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Poetry et Le E-book Revolution

By Harriet Staff

5-22-13_ipad

‘Tis happening, friends! Not only are your favorite fiction and non-fiction books available in electronic formats—but now—your favorite books of poetry are rapidly becoming available in e-book form, as reported by The Associated Press in the Seattle Times.

Part of the challenge is the devices themselves, with screens varying in size and feel from Apple’s iPad touchscreen to such smaller, standalone devices as Amazon.com’s Kindle and Barnes & Noble’s Nook. The e-book editions for Random House and other publishers will commonly include a reader’s note that suggests the proper font size for a given device.

Some works are especially challenging, like Anne Carson’s collection “Red Doc,” in which poems begins at various points on a given page. Random House decided on a fixed format, according to McCloy-Kelley, who says that the text “cannot be enlarged without a pinch and zoom,” meaning it can only be changed on a touchscreen. The verse of the late Greek poet C.P. Cavafy, who sometimes used extra spaces between words, proved so difficult to set accurately that English-language translator Daniel Mendelsohn settled for an e-book edition admittedly much different than what appeared on paper.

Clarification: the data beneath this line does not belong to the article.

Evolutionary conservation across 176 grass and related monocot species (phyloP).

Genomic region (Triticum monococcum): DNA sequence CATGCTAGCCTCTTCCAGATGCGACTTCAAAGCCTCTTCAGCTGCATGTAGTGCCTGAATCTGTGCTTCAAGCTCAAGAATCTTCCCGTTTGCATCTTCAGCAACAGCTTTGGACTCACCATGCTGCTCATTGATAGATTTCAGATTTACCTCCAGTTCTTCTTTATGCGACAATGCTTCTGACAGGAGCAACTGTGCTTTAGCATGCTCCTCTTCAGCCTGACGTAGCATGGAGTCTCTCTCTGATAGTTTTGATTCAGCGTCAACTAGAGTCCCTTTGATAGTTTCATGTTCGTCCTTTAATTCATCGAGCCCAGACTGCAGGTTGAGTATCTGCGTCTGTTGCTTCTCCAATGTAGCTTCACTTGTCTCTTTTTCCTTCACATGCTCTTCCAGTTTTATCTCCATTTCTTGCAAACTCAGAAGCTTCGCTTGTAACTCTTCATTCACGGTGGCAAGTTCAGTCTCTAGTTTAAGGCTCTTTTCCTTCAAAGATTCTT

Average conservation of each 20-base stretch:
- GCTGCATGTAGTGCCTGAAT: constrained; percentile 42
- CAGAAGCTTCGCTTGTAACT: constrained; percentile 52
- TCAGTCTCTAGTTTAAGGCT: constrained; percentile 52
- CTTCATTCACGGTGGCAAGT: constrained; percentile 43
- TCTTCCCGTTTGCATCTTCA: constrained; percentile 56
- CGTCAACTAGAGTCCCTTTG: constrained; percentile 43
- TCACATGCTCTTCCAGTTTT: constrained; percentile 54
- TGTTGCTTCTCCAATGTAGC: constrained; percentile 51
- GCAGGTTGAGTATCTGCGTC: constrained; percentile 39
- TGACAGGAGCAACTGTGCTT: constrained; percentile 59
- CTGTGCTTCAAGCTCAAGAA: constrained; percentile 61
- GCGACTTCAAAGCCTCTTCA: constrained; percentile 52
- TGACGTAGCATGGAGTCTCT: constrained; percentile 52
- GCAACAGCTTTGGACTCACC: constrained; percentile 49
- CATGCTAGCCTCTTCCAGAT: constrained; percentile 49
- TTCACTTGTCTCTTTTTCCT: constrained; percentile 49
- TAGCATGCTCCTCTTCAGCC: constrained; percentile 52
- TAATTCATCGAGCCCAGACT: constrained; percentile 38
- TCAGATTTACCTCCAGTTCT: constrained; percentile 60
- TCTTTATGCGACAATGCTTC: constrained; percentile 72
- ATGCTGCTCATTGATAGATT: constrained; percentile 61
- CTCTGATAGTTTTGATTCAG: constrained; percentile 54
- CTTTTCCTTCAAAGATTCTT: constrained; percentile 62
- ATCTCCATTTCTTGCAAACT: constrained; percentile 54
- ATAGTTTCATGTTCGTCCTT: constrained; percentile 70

“You have to accommodate to a new medium in order to survive,” says Mendelsohn, an award-winning author and critic. “I take the long view and say, `It was ever thus.’ When the Greek tragedies were first written down, the lines were written straight across the page, with no distinction of different speakers and no stage directions. Now, you obviously want to identify the speakers. The original way is not necessarily the ideal.”

Smaller presses have cited limited budgets as a deterrent to digitizing. But a top poetry publisher, Copper Canyon Press, last year began an e-book program funded by a grant from the Paul G. Allen Foundation. Copper Canyon has issued electronic versions of collections by former U.S. poet laureates Charles Simic and Ted Kooser, along with dozens of other works.

“One of the things we’ve done is put a note at the beginning of the book to show which is the longest line of the poem,” said Copper Canyon’s e-book coordinator, Amelia Robertson. “The note demonstrates what will happen if that line is broken up and suggests the best setting on the device for keeping the line intact.”

Not a minute too soon as Jacket Copy recently reported that E-book sales almost doubled in 2012, rising to $3.04 billion.” Read about the revolution at Seattle Times and Jacket Copy, respectively.

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Posted in Poetry News on Wednesday, May 22nd, 2013 by Harriet Staff.